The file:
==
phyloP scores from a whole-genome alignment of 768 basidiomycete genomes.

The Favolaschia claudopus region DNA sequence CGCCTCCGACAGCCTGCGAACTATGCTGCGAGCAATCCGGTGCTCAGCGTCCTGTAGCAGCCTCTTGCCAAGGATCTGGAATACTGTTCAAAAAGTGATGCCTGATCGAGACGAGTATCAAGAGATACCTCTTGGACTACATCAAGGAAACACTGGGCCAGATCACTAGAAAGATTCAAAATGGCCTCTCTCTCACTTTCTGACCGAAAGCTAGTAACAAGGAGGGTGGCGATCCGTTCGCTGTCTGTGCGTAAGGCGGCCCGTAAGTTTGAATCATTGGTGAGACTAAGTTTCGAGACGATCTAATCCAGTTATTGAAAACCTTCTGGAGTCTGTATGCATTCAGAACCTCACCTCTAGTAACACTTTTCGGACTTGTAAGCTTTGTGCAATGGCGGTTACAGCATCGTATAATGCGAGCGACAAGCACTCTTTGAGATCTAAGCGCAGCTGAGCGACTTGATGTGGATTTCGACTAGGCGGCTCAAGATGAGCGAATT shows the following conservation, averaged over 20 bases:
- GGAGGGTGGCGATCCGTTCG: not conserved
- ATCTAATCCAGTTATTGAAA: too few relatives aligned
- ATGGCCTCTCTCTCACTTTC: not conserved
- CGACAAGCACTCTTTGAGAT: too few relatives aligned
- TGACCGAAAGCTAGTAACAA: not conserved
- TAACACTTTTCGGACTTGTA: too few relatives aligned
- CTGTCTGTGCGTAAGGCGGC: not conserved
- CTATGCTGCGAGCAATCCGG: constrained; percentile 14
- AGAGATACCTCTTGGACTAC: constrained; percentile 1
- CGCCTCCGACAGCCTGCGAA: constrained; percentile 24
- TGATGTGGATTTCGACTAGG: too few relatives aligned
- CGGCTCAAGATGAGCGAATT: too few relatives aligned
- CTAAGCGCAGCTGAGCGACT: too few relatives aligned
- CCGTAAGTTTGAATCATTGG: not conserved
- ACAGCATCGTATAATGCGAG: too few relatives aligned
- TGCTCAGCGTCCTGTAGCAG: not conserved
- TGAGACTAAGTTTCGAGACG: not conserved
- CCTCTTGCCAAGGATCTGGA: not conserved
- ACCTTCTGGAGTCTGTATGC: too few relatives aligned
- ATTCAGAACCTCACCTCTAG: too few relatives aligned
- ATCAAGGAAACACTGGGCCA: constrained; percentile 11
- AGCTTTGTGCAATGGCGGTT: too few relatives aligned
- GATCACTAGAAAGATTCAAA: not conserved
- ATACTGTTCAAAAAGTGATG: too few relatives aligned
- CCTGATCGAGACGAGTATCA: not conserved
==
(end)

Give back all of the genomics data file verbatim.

phyloP scores from a whole-genome alignment of 768 basidiomycete genomes.

The Favolaschia claudopus region DNA sequence CGCCTCCGACAGCCTGCGAACTATGCTGCGAGCAATCCGGTGCTCAGCGTCCTGTAGCAGCCTCTTGCCAAGGATCTGGAATACTGTTCAAAAAGTGATGCCTGATCGAGACGAGTATCAAGAGATACCTCTTGGACTACATCAAGGAAACACTGGGCCAGATCACTAGAAAGATTCAAAATGGCCTCTCTCTCACTTTCTGACCGAAAGCTAGTAACAAGGAGGGTGGCGATCCGTTCGCTGTCTGTGCGTAAGGCGGCCCGTAAGTTTGAATCATTGGTGAGACTAAGTTTCGAGACGATCTAATCCAGTTATTGAAAACCTTCTGGAGTCTGTATGCATTCAGAACCTCACCTCTAGTAACACTTTTCGGACTTGTAAGCTTTGTGCAATGGCGGTTACAGCATCGTATAATGCGAGCGACAAGCACTCTTTGAGATCTAAGCGCAGCTGAGCGACTTGATGTGGATTTCGACTAGGCGGCTCAAGATGAGCGAATT shows the following conservation, averaged over 20 bases:
- GGAGGGTGGCGATCCGTTCG: not conserved
- ATCTAATCCAGTTATTGAAA: too few relatives aligned
- ATGGCCTCTCTCTCACTTTC: not conserved
- CGACAAGCACTCTTTGAGAT: too few relatives aligned
- TGACCGAAAGCTAGTAACAA: not conserved
- TAACACTTTTCGGACTTGTA: too few relatives aligned
- CTGTCTGTGCGTAAGGCGGC: not conserved
- CTATGCTGCGAGCAATCCGG: constrained; percentile 14
- AGAGATACCTCTTGGACTAC: constrained; percentile 1
- CGCCTCCGACAGCCTGCGAA: constrained; percentile 24
- TGATGTGGATTTCGACTAGG: too few relatives aligned
- CGGCTCAAGATGAGCGAATT: too few relatives aligned
- CTAAGCGCAGCTGAGCGACT: too few relatives aligned
- CCGTAAGTTTGAATCATTGG: not conserved
- ACAGCATCGTATAATGCGAG: too few relatives aligned
- TGCTCAGCGTCCTGTAGCAG: not conserved
- TGAGACTAAGTTTCGAGACG: not conserved
- CCTCTTGCCAAGGATCTGGA: not conserved
- ACCTTCTGGAGTCTGTATGC: too few relatives aligned
- ATTCAGAACCTCACCTCTAG: too few relatives aligned
- ATCAAGGAAACACTGGGCCA: constrained; percentile 11
- AGCTTTGTGCAATGGCGGTT: too few relatives aligned
- GATCACTAGAAAGATTCAAA: not conserved
- ATACTGTTCAAAAAGTGATG: too few relatives aligned
- CCTGATCGAGACGAGTATCA: not conserved